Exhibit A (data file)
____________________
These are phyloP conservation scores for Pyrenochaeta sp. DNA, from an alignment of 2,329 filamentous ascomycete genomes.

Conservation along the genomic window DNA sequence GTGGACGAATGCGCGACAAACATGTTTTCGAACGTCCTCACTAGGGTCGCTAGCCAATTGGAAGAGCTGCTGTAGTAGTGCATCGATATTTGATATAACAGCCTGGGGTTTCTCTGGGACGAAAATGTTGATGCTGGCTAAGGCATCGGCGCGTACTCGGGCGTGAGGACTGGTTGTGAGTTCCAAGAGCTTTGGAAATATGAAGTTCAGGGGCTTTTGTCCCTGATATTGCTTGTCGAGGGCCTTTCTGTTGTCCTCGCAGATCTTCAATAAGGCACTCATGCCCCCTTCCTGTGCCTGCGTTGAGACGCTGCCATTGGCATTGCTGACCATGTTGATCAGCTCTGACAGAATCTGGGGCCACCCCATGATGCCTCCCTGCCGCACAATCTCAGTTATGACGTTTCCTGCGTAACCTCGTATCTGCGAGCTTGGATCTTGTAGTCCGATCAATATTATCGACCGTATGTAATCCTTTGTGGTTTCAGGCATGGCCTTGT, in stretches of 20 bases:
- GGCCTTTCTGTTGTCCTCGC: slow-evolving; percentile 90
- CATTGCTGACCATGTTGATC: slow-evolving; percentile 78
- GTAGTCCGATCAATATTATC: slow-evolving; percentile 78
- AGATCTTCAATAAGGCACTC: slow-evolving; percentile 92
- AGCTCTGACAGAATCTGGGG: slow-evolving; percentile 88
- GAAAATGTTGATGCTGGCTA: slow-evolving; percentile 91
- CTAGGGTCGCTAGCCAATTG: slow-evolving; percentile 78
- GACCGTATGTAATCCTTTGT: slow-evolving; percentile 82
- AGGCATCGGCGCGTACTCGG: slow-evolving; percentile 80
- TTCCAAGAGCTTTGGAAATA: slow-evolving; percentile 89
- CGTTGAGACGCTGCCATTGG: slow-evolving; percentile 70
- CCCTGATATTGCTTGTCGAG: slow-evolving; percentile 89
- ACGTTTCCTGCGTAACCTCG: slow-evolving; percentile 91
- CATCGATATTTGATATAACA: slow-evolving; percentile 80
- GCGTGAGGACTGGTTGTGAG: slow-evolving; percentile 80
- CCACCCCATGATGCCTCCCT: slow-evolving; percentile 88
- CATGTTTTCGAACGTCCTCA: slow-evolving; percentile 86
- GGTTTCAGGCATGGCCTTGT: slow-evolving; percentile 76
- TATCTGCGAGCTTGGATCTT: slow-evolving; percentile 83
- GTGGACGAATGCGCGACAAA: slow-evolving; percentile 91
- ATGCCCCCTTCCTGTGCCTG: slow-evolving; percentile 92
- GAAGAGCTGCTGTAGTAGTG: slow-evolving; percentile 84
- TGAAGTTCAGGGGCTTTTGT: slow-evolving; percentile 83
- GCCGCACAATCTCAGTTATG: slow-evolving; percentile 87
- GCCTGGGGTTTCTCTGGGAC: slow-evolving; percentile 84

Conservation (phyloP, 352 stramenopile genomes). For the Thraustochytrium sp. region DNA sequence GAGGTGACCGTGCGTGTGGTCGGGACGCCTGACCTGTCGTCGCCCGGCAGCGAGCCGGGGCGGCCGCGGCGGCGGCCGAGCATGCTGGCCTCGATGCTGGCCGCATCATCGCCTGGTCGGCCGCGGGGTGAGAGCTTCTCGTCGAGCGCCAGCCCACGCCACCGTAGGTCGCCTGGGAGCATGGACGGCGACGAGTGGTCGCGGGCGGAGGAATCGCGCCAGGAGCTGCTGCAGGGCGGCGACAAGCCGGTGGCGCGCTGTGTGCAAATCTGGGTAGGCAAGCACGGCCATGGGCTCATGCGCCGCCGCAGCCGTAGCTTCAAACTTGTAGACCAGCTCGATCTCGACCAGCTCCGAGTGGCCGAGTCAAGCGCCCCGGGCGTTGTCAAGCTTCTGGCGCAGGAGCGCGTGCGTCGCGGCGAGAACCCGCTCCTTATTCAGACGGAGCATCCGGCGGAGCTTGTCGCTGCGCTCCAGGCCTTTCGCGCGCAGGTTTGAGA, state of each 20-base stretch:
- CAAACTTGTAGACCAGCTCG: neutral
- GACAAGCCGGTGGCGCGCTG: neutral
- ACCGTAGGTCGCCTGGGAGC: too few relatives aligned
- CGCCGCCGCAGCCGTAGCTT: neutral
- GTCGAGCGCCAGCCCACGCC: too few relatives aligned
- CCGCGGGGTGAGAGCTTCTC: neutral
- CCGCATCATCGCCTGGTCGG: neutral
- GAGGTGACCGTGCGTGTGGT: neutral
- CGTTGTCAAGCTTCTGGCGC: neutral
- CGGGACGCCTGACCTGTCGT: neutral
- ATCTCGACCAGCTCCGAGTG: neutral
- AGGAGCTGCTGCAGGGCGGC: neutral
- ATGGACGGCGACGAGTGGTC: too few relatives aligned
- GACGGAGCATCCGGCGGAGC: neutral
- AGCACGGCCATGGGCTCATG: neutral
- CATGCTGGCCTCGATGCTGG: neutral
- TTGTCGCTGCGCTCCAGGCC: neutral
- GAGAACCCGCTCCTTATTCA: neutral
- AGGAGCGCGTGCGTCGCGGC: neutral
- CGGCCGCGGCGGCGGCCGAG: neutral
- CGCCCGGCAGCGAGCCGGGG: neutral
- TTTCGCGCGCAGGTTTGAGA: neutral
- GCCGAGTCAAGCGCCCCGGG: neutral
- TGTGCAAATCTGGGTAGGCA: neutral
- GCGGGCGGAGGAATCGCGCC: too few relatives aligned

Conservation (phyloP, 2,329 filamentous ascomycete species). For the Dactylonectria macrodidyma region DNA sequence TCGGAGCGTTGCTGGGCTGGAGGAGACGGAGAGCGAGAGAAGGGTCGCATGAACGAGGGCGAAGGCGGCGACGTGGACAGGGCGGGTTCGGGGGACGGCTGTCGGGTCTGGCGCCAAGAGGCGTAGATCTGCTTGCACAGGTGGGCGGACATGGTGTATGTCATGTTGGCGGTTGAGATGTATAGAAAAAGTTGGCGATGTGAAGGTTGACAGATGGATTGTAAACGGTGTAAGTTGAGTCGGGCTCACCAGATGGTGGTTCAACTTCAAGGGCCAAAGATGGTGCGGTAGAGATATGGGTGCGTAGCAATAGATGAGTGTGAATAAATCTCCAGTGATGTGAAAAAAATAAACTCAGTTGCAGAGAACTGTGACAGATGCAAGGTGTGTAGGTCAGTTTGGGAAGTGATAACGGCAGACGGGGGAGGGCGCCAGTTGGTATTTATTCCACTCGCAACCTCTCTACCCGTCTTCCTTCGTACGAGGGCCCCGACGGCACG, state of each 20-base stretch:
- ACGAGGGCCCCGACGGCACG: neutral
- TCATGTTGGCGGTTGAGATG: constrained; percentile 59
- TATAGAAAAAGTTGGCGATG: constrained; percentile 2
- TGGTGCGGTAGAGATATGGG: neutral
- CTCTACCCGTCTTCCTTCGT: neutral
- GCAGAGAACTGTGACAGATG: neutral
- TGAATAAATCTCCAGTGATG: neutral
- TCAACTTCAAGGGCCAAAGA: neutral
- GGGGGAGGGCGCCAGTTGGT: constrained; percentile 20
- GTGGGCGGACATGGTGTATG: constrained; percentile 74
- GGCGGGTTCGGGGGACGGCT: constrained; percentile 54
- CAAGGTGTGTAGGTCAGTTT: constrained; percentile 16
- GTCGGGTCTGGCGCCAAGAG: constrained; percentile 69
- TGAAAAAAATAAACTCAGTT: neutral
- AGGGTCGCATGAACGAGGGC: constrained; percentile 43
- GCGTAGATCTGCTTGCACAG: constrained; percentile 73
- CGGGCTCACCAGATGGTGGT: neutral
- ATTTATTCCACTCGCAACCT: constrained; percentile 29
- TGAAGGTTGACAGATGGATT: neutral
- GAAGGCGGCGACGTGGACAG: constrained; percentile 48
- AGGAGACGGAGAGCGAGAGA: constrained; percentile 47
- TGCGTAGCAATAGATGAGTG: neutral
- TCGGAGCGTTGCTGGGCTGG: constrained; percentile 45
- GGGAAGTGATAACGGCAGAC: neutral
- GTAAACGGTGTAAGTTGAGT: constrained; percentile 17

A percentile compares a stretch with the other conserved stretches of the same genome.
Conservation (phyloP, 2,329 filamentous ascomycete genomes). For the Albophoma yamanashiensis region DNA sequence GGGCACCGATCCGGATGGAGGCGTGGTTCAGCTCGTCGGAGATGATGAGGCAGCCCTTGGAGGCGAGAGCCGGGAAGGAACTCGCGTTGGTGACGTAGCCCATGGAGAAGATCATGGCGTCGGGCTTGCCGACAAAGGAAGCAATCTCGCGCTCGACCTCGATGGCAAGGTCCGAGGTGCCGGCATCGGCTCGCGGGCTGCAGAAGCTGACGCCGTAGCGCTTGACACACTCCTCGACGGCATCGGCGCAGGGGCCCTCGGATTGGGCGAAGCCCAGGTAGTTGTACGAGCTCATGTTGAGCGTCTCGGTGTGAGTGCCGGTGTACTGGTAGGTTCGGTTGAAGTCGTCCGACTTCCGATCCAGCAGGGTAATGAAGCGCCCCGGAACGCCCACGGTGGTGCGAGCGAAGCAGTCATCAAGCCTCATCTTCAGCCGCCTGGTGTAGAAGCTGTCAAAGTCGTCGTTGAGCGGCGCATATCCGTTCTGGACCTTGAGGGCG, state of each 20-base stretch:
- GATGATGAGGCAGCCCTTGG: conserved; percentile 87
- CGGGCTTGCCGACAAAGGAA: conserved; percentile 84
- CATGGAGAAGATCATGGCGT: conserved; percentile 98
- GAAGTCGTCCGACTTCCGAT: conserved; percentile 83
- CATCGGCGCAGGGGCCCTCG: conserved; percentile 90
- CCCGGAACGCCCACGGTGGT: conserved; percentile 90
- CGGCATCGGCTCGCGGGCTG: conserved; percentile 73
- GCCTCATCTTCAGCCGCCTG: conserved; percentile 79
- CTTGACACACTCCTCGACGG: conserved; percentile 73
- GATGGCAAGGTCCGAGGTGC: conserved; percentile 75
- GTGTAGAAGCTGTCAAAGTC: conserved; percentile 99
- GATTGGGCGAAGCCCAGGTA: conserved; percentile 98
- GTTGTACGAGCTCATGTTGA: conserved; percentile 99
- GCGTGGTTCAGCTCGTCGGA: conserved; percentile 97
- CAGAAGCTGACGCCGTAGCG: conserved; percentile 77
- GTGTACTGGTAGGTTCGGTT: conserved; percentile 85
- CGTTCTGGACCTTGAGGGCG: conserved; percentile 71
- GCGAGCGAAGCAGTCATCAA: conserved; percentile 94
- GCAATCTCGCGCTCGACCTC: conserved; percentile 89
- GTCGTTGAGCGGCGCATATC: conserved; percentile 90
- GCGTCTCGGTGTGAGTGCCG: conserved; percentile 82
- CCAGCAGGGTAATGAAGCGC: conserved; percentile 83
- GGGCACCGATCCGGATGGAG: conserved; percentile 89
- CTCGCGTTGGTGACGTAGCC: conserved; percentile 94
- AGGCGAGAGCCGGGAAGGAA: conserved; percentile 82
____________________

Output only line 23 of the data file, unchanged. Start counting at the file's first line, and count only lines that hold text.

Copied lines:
- ATGCCCCCTTCCTGTGCCTG: slow-evolving; percentile 92